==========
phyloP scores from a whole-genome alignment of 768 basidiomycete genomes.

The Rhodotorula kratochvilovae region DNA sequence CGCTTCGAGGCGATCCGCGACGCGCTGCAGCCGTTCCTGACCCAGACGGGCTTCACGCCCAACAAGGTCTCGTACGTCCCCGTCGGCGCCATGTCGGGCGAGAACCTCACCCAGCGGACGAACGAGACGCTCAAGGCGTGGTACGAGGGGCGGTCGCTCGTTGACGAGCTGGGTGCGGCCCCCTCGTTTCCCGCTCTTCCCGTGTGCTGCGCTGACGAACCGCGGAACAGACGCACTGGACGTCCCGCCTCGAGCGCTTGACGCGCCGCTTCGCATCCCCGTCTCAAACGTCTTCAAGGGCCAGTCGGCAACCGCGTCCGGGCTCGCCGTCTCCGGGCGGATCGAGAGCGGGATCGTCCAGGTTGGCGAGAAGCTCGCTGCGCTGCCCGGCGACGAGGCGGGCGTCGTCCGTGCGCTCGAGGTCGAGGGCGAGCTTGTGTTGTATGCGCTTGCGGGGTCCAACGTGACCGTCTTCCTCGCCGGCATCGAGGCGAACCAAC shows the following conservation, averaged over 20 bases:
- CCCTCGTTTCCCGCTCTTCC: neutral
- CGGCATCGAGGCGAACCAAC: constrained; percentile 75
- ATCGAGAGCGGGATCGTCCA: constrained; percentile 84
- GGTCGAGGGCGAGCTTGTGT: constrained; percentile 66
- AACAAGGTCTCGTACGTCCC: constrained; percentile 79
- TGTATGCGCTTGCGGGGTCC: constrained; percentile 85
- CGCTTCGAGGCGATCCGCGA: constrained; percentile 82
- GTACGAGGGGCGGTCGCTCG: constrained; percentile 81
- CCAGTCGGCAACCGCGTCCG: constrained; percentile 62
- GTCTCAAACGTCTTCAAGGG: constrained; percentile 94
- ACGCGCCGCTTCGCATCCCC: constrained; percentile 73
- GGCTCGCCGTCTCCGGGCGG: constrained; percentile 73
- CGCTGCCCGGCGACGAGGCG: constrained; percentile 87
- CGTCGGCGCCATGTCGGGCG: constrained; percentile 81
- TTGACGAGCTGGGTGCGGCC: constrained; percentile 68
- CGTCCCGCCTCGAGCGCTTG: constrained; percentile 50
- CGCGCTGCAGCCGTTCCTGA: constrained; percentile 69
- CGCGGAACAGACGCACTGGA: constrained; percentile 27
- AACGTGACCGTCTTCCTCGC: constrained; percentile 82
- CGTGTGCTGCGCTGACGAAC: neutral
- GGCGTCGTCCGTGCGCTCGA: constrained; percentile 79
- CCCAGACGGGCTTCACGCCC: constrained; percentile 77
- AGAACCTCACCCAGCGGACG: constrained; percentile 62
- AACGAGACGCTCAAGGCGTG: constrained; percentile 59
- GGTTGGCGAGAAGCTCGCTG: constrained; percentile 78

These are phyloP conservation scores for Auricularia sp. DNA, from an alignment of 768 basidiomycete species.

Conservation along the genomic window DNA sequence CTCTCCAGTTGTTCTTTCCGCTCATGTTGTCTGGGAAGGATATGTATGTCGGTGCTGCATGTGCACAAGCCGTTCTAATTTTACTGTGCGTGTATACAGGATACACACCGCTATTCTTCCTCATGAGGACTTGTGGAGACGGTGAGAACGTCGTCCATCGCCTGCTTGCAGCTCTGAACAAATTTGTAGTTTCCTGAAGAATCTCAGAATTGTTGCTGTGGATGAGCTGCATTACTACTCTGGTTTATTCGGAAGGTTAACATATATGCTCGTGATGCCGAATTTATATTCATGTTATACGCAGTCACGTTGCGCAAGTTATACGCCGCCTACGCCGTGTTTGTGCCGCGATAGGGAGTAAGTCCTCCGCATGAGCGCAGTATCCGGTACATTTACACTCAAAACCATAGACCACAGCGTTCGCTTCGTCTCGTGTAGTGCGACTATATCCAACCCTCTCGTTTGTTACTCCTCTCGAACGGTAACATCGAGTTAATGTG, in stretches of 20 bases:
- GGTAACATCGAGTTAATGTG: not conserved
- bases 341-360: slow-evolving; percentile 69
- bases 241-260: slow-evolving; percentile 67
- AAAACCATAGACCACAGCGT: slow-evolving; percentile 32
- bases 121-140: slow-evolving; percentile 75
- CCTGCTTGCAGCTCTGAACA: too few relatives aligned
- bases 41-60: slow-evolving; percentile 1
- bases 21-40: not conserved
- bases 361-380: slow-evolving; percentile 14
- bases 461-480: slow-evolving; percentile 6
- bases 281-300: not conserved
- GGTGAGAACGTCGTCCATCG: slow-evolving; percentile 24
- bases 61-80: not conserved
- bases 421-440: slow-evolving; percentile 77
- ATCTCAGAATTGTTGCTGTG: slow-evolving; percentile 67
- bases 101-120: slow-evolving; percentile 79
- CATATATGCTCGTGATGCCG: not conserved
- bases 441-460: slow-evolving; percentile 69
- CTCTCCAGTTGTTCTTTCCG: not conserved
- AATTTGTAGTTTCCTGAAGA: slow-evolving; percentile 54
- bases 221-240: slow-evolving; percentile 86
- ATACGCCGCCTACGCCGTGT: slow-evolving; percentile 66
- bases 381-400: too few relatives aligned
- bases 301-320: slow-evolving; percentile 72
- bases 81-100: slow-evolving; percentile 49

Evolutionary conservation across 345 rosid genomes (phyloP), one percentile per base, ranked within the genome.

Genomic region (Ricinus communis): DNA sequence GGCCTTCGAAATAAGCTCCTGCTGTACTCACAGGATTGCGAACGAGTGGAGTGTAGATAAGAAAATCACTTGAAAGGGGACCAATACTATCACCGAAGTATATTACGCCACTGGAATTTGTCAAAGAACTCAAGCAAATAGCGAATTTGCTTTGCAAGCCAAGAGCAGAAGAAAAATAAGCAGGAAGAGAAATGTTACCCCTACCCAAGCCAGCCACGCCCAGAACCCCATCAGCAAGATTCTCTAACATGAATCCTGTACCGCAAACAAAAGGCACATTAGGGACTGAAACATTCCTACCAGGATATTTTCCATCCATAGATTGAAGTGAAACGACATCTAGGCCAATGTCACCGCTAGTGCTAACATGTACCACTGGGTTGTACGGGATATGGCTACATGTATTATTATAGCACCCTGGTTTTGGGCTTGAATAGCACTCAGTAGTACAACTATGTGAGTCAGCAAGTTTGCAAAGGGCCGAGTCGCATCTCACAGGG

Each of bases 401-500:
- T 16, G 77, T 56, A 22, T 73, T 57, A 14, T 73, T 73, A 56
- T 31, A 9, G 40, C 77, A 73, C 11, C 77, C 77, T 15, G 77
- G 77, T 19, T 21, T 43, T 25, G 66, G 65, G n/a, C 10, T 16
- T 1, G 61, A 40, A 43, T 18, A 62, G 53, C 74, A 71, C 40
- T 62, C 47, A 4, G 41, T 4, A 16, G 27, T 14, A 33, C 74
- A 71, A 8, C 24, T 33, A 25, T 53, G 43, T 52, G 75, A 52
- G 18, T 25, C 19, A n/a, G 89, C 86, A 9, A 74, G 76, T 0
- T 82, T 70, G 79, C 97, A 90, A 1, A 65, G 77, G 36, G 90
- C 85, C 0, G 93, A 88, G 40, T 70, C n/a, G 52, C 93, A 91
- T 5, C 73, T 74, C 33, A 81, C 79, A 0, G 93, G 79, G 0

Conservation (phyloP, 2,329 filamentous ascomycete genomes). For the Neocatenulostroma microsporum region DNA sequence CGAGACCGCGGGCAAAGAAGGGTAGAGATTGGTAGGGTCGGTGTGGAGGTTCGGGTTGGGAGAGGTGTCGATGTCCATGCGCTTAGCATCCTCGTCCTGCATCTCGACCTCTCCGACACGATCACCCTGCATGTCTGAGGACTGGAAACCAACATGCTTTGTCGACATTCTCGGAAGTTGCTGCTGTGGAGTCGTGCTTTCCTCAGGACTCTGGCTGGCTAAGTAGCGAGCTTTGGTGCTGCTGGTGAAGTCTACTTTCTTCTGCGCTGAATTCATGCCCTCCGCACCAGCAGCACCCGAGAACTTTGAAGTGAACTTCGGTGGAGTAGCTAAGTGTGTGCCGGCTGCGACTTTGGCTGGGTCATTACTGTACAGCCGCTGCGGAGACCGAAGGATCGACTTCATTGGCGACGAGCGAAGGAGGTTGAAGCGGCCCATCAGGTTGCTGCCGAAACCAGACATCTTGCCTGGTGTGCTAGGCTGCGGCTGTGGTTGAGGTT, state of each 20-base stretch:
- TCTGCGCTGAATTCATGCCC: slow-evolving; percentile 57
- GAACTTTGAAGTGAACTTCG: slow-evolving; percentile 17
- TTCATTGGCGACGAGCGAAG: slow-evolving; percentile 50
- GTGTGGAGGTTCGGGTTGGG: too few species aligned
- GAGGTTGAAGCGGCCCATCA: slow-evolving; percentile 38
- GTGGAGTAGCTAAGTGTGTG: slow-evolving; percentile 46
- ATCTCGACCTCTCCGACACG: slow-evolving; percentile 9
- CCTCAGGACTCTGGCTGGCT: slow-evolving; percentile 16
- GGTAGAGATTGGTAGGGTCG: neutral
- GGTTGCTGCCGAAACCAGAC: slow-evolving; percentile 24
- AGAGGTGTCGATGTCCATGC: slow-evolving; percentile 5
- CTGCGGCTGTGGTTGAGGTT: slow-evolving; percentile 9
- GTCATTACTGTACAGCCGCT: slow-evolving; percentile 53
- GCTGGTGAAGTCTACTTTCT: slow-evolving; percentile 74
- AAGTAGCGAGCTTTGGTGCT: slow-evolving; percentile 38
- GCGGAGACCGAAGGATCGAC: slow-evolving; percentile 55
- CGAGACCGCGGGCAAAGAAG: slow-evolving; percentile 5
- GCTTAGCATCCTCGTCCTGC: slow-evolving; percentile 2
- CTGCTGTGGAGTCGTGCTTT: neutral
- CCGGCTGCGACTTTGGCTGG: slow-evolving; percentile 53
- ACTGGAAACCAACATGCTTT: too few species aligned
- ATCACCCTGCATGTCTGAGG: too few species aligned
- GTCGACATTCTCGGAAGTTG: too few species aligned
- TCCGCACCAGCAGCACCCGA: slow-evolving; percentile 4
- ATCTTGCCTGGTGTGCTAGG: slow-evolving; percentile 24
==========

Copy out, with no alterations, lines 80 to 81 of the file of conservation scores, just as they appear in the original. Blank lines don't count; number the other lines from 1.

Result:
- CTGCGGCTGTGGTTGAGGTT: slow-evolving; percentile 9
- GTCATTACTGTACAGCCGCT: slow-evolving; percentile 53